So you say: "...less race issues and gentrification than ever before. ...". Compared to? What? The past, within the neighborhood? To other neighborhoods across the city?

        Is it not correct that residents in the neighborhood around Williams Ave and MLK are predominately black, that they're notably poorer than residents in most neighborhoods across the city, and that it's not generally they that are getting the high paying jobs that allow people to bring back to their neighborhood, the capital/money necessary to fix up and build new homes, grow businesses?

        davemess, commenting July 29, 2011 at 11:50 am, asks:

        "As a serious question what is the main thing driving this "forced flight"? Is it the increase in property taxes that home owners can't pay? ..."

        I don't know exactly how it all works, and what leads people to have to leave their neighborhoods. Taxes could be a big contributor though, especially for people that are renting. Myself as an example...I just learned my rent is going up $30/mo. Not much you say? That's $360/yr more...a chunk of change for me, and from all units added together...a lot more for the landlord to distribute in ways vaguely known to us tenants. Why's it going up? Sure as heck isn't because my complex is getting any significant improvements. It's because cost of services and property values are increasing. So the city hits the landlords and the landlords turn right around and sock it to the tenants.

        Soak people for money like that, and sure...if they can't come up with it, one way or another...they've got to leave.

        "...There is no way of denying that these improvements are the best thing for everybody." Dabby

        Sure...for everybody that can continue to afford to stay.

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  • kiel johnson July 28, 2011 at 11:36 am

    this project is astonishing for having lots of things happen without having anything happen

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  • David July 28, 2011 at 11:53 am

    I was hating on the direction this project seemed to be taking for a while. But I have to admit that I'm a full-blown convert now.

    I don't think you can overstate the benefit that future bike, pedestrian, and other active transportation projects in Portland could reap from a Williams project that successfully engages the long-disenfranchised members of that community. Doing the Williams corridor "right" makes this project as much about building the groundwork for future improvements as it is about responding to past injustices.

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  • Alain July 28, 2011 at 11:58 am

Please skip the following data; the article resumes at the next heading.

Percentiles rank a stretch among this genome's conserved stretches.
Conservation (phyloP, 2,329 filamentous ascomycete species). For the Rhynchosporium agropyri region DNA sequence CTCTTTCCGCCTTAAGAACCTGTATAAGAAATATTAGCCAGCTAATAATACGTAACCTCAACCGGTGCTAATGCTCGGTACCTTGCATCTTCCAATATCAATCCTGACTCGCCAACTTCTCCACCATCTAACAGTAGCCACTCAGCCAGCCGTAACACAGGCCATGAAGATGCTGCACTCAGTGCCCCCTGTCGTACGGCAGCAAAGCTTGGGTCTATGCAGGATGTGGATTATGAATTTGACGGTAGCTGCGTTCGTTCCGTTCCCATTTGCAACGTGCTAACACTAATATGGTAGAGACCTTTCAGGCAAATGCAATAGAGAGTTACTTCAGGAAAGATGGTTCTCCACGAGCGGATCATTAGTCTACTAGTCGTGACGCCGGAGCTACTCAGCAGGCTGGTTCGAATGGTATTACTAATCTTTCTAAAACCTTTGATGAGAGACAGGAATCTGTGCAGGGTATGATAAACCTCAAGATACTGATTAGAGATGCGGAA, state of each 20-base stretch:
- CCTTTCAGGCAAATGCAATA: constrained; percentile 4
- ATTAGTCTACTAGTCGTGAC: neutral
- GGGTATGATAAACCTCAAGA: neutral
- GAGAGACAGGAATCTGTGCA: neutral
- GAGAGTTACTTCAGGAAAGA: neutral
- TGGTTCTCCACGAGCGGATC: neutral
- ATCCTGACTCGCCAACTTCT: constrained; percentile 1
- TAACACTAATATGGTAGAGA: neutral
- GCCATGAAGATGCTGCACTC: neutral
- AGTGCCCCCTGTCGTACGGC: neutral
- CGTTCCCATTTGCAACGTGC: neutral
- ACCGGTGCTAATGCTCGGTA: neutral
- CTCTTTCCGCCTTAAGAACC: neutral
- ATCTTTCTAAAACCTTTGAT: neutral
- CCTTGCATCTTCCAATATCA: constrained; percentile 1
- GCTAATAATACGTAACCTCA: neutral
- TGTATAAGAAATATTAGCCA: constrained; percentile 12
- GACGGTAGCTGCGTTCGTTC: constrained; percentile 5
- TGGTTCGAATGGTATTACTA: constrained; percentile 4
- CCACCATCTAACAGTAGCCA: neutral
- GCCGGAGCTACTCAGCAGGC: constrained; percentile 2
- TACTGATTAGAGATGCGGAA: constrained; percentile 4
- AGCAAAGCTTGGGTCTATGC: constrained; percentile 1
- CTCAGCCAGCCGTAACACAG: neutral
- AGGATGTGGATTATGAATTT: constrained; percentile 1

This project needs to happen because it could be a catalyst for future developments of its kind. And I'm sorry, but what public process is not a little painful?

    I live on Williams between Alberta and Killingsworth, and I'm tired of seeing, hearing and riding by cars driving 10-15 MPH over the speed limit as they race toward the light at Killingsworth. It's not a street to be driving 35-40 MPH on.

    It's unsafe, and it's unwanted and unnecessary noise and air pollution.

    Down near Failing, cars barely stop at the pedestrian crosswalk. I'm surprised someone has been seriously injured there yet.

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    • are July 28, 2011 at 12:36 pm

      why would anyone race toward a light where there is a forced turn onto a street they cannot yet see? these people need to have their licenses revoked.

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  • rebar July 28, 2011 at 12:44 pm

    I don't think you can overstate the benefit that future bike, pedestrian, and other active transportation projects in Portland could reap from a Williams project that successfully engages the long-disenfranchised members of that community. Doing the Williams corridor "right" makes this project as much about building the groundwork for future improvements as it is about responding to past injustices.

    I too am frustrated by this process and originally felt it was stalled to deal with issues that, while tangential, did not warrant stopping a safety measure when several community members said they'd been fighting to get safety measures for years. My take on the situation is more measured now and I really have to agree with David that this is a HUGE opportunity to get the process right and lay the groundwork for positive, inclusive approaches to projects/improvements in Portland.

    A number of cyclists have commented here that as they are in the minority as commuters given their modal choice, they have something in common with minority Portlanders. Not surprisingly, minority Portlanders have balked at this suggested common ground, not only because modality is a choice, but perhaps also because we as cyclists are pretty absolutist on how we want this project to look. You can't ask for someone to identify with you if you're not going to return the favor. As modal and racial minorities, we can come together. But we're not -- both sides see this as us vs. them right now.